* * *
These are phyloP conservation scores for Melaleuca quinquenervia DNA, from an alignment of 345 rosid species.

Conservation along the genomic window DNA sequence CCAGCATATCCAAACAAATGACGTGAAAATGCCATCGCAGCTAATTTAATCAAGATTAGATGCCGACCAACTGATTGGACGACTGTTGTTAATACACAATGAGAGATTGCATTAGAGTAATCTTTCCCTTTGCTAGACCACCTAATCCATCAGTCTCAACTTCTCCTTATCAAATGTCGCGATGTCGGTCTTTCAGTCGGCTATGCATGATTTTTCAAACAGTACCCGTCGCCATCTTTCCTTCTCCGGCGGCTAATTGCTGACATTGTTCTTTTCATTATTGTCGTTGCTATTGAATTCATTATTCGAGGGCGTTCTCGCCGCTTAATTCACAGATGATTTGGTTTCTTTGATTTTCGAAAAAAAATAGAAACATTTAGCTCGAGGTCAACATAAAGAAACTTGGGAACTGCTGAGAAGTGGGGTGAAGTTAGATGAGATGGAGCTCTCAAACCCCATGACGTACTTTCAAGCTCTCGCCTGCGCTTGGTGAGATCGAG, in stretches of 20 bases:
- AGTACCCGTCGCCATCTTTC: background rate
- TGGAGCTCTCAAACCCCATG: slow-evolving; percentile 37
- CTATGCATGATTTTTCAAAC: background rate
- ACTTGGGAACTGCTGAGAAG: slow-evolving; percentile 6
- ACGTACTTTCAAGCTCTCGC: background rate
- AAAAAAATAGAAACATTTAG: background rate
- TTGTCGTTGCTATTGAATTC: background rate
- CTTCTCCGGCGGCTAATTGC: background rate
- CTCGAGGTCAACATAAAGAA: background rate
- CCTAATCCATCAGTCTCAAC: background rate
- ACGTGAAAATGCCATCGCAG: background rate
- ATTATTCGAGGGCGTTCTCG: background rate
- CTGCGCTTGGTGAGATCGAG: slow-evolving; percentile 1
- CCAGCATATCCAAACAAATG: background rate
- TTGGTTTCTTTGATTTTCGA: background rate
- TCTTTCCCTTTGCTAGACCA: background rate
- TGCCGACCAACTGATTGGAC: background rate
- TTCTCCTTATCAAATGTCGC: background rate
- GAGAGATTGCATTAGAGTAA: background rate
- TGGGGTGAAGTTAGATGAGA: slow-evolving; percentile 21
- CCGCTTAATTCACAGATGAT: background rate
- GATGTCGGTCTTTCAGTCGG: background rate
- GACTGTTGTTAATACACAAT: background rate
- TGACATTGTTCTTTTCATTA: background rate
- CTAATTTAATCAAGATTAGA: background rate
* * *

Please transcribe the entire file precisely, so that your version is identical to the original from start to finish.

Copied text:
These are phyloP conservation scores for Melaleuca quinquenervia DNA, from an alignment of 345 rosid species.

Conservation along the genomic window DNA sequence CCAGCATATCCAAACAAATGACGTGAAAATGCCATCGCAGCTAATTTAATCAAGATTAGATGCCGACCAACTGATTGGACGACTGTTGTTAATACACAATGAGAGATTGCATTAGAGTAATCTTTCCCTTTGCTAGACCACCTAATCCATCAGTCTCAACTTCTCCTTATCAAATGTCGCGATGTCGGTCTTTCAGTCGGCTATGCATGATTTTTCAAACAGTACCCGTCGCCATCTTTCCTTCTCCGGCGGCTAATTGCTGACATTGTTCTTTTCATTATTGTCGTTGCTATTGAATTCATTATTCGAGGGCGTTCTCGCCGCTTAATTCACAGATGATTTGGTTTCTTTGATTTTCGAAAAAAAATAGAAACATTTAGCTCGAGGTCAACATAAAGAAACTTGGGAACTGCTGAGAAGTGGGGTGAAGTTAGATGAGATGGAGCTCTCAAACCCCATGACGTACTTTCAAGCTCTCGCCTGCGCTTGGTGAGATCGAG, in stretches of 20 bases:
- AGTACCCGTCGCCATCTTTC: background rate
- TGGAGCTCTCAAACCCCATG: slow-evolving; percentile 37
- CTATGCATGATTTTTCAAAC: background rate
- ACTTGGGAACTGCTGAGAAG: slow-evolving; percentile 6
- ACGTACTTTCAAGCTCTCGC: background rate
- AAAAAAATAGAAACATTTAG: background rate
- TTGTCGTTGCTATTGAATTC: background rate
- CTTCTCCGGCGGCTAATTGC: background rate
- CTCGAGGTCAACATAAAGAA: background rate
- CCTAATCCATCAGTCTCAAC: background rate
- ACGTGAAAATGCCATCGCAG: background rate
- ATTATTCGAGGGCGTTCTCG: background rate
- CTGCGCTTGGTGAGATCGAG: slow-evolving; percentile 1
- CCAGCATATCCAAACAAATG: background rate
- TTGGTTTCTTTGATTTTCGA: background rate
- TCTTTCCCTTTGCTAGACCA: background rate
- TGCCGACCAACTGATTGGAC: background rate
- TTCTCCTTATCAAATGTCGC: background rate
- GAGAGATTGCATTAGAGTAA: background rate
- TGGGGTGAAGTTAGATGAGA: slow-evolving; percentile 21
- CCGCTTAATTCACAGATGAT: background rate
- GATGTCGGTCTTTCAGTCGG: background rate
- GACTGTTGTTAATACACAAT: background rate
- TGACATTGTTCTTTTCATTA: background rate
- CTAATTTAATCAAGATTAGA: background rate